Table 4

Comparison of clinical characteristics between the response group and non-response group

 

Response

group (n = 42)

Non-response

group (n = 44)

p-value

*Age (year)

55.5 ± 11.3

55.8 ± 9.7

0.895

F: M

28 (66.7): 14 (33.3)

31 (70.5): 13 (29.5)

0.705

Follow-up duration (month)

36.6 ± 14.1

28.6 ± 12.2

0.006

Pulmonary function test

   

 FVC (%)

63.6 ± 17.6

79.9 ± 18.4

<0.001

 FEV1 (%)

71.7 ± 20.8

88.6 ± 19.9

<0.001

 DLco (%)

56.9 ± 19.0

70.5 ± 25.0

0.008

Resting PaO2 mm Hg

81.4 ± 17.0

92.5 ± 11.0

0.004

Smoking status

  

0.022

 Never smoker

30/40 (75.0)

32/43 (74.4)

 

 Ex-smoker

10/40 (25.0)

5/43 (11.6)

 

 current smoker

.

6/43 (14.0)

 

Smoking amount (Pys)

26.5 ± 17.2

32.4 ± 15.1

0.415

Initial symptom

   

 Dyspnea of exertion

28/35 (80.0)

30/36 (83.3)

0.717

 Cough

26/36 (72.2)

23/36 (63.9)

0.448

 Sputum

13/33 (39.4)

11/32 (34.4)

0.675

*Duration of Symptom (month)

3.4 ± 4.4

7.1 ± 9.3

0.038

*CRP (mg/dL)

1.97 ± 5.01

1.19 ± 2.19

0.416

ANA (positive)

3/25 (12.0)

12/28 (42.9)

0.013

RF (positive)

2/25 (8.0)

8/30 (26.7)

0.092

Outcome

  

0.105

 Alive

30/42 (71.4)

36/44 (81.8)

 

 Death

.

2/44 (4.5)

 

 Follow-up loss

12/42 (28.6)

6/44 (13.6)

 

Note: Values in parentheses are percentages

F:M female:male, FVC forced vital capacity, % pred percentage of the predicted value, FEV 1 forced expiratory volume, DL CO diffusing capacity of the lung for carbon monoxide, PaO 2 arterial oxygen tension, CRP C-reactive protein, ANA antinuclear antibody, RF rheumatoid factor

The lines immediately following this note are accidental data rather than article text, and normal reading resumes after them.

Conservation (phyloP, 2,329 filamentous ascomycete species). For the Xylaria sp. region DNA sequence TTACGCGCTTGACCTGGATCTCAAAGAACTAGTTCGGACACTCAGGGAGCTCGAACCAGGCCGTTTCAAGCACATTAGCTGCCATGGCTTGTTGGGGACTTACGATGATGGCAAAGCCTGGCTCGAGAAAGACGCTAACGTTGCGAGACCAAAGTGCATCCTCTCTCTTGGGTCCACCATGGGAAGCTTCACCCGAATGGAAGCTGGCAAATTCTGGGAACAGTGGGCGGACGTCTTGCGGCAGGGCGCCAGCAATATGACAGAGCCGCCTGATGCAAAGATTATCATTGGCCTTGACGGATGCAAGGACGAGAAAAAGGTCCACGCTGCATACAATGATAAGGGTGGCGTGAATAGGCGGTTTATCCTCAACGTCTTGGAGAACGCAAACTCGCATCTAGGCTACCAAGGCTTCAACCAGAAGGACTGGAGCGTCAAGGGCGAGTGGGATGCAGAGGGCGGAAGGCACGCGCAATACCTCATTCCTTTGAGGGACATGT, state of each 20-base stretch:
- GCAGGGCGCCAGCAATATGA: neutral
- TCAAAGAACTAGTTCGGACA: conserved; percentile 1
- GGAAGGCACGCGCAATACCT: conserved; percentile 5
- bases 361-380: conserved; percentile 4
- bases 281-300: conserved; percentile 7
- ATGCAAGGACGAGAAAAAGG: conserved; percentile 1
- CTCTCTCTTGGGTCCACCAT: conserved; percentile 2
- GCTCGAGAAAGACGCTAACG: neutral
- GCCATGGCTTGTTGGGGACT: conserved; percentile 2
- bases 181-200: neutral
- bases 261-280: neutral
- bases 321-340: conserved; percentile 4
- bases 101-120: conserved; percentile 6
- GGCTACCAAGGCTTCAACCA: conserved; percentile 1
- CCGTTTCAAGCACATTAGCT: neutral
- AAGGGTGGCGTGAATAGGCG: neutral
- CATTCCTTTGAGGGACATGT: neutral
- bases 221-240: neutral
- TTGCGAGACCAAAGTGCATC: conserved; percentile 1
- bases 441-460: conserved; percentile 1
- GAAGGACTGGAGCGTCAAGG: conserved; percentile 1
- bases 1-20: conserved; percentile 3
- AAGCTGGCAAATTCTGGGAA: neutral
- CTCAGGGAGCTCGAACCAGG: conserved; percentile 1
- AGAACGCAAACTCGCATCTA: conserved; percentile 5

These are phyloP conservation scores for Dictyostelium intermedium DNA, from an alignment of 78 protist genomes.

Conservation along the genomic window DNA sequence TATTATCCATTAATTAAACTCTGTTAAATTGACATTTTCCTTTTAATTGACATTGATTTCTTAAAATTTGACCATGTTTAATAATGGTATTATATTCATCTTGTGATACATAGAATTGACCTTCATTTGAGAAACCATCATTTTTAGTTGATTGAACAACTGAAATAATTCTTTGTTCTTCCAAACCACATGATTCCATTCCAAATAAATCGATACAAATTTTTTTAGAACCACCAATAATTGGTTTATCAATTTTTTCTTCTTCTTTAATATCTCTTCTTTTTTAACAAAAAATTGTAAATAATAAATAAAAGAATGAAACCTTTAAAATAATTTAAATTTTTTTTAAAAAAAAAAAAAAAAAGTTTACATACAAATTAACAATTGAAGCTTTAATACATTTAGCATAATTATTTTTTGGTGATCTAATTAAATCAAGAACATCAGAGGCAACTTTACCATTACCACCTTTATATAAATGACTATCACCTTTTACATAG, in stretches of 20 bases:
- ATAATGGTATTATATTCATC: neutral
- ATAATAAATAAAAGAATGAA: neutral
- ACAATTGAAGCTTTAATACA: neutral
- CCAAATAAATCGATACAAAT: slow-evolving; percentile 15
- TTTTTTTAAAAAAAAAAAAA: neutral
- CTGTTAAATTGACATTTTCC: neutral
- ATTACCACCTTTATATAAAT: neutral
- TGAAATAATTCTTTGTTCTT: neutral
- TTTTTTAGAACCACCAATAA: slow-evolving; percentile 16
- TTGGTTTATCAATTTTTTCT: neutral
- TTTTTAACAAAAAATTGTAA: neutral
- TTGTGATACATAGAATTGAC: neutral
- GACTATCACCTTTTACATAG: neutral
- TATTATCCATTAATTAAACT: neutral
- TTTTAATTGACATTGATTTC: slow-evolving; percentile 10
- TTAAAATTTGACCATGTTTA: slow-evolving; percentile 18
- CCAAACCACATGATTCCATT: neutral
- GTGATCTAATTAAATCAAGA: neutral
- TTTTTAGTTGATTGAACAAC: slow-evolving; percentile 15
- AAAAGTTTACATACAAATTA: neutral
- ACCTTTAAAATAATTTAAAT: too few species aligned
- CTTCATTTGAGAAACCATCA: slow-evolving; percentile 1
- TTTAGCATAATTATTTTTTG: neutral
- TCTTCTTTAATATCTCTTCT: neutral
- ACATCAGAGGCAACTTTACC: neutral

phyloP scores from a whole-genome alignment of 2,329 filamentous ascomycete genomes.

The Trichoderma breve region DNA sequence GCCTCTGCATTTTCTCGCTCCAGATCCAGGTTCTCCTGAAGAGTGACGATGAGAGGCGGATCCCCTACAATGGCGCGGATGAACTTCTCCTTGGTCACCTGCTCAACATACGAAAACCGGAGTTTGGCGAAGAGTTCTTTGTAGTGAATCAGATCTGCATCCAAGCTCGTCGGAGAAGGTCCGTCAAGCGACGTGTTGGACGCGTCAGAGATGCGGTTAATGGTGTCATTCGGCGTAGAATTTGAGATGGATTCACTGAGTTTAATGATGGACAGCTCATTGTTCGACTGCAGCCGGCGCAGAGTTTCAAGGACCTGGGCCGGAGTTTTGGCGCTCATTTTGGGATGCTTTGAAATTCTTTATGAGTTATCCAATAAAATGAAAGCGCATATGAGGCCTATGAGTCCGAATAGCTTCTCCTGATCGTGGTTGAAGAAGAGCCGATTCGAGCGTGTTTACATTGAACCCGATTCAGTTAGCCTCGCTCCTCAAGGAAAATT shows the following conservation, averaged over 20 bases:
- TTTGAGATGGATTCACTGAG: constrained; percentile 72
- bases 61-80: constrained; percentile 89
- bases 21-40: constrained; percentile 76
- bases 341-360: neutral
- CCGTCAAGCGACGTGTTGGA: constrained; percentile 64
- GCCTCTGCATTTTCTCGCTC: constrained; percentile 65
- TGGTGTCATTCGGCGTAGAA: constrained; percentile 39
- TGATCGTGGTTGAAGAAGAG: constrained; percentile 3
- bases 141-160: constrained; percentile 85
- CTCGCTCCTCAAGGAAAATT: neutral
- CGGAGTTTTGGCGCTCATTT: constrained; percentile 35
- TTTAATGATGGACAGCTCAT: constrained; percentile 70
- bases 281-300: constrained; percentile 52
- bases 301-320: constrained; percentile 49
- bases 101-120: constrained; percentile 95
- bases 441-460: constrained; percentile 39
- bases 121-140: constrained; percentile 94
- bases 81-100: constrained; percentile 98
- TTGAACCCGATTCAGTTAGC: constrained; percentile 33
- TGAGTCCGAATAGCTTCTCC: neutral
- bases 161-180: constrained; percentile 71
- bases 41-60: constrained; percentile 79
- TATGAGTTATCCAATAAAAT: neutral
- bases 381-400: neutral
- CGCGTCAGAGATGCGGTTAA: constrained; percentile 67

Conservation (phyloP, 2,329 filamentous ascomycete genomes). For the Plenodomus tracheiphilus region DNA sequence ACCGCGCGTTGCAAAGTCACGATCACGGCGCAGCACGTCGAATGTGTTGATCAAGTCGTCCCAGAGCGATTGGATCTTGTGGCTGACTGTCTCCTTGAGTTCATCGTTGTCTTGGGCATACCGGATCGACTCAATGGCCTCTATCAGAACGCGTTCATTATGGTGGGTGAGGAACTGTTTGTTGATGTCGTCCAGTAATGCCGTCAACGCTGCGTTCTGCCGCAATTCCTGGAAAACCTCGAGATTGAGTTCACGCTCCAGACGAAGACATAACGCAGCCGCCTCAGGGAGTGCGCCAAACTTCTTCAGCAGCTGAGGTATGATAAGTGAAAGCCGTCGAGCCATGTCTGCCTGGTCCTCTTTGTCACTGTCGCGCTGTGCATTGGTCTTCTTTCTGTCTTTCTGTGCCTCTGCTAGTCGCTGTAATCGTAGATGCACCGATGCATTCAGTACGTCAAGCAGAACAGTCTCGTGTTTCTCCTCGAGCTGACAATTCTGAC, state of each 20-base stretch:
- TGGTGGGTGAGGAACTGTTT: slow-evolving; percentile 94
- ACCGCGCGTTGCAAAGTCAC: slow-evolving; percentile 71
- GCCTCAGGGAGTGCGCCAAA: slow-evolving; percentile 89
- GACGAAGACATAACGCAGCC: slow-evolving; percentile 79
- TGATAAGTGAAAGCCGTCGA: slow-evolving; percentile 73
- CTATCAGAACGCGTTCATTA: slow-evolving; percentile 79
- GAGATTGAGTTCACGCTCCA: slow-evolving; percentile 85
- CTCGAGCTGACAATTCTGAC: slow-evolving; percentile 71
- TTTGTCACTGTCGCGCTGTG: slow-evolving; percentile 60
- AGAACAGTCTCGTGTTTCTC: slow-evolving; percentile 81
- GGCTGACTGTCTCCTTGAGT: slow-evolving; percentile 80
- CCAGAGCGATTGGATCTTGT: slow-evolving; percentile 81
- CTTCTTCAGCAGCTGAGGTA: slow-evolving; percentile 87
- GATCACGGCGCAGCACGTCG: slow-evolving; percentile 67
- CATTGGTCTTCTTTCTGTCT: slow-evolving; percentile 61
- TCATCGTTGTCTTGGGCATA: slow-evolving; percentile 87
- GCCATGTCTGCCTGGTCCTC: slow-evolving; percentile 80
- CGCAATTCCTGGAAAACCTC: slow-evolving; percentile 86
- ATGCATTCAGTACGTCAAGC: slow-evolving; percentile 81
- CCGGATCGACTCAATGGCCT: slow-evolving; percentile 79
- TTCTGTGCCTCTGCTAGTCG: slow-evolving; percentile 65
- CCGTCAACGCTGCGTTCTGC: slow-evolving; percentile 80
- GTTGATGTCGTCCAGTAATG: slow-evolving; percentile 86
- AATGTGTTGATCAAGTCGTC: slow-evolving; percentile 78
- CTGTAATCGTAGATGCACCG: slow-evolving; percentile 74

* Duration of symptoms, and CRP showed a non-normal distribution in the response group

* Age, duration of symptoms, and CRP showed a non-normal distribution in the non-response group

Fig. 2

Changes in lung function over time between the response group and non-response group. a Change in functional vital capacity (FVC) (%) over time between the two groups (p < 0.001, Mean ± standard error (SE), b Change in the diffusing capacity of the lung for carbon monoxide (DLCO) (%) over time between the two groups (p = 0.002, Mean ± SE)

Multivariate analysis with logistic regression was conducted to investigate the risk factors for the non-response group (Table 5). Age, gender, duration of respiratory symptoms, FVC (%), DLCO (%), and arterial oxygen tension (PaO2) were examined. Although ANA showed a significant difference between the response group and non-response group, only 15 patients showed positivity (Table 4). Thus, ANA was excluded from the multivariate analysis. The duration of symptoms at diagnosis was significantly associated with the response to treatment (hazard ratio (HR), 1.385; 95% CI, 1.058–1.813; p = 0.018). In addition, to identify the factors related to treatment failure, we defined patients with at least a 5% reduction in lung function reduction as “treatment failure” and performed logistic analysis. Thus, we found that age was significantly related to treatment failure. Older patients showed a tendency to experience treatment failure (Additional file 1: Table S4).
Table 5

Analysis of risk factors that affect treatment response by logistic regression

Variables

Odds ratio

95% CI

p-value

Age

1.026

0.913 to 1.152

0.665

Gender (M/F)

0.554

0.103 to 2.997

0.493

Duration of symptoms at diagnosis (Month)

1.385

1.058 to 1.813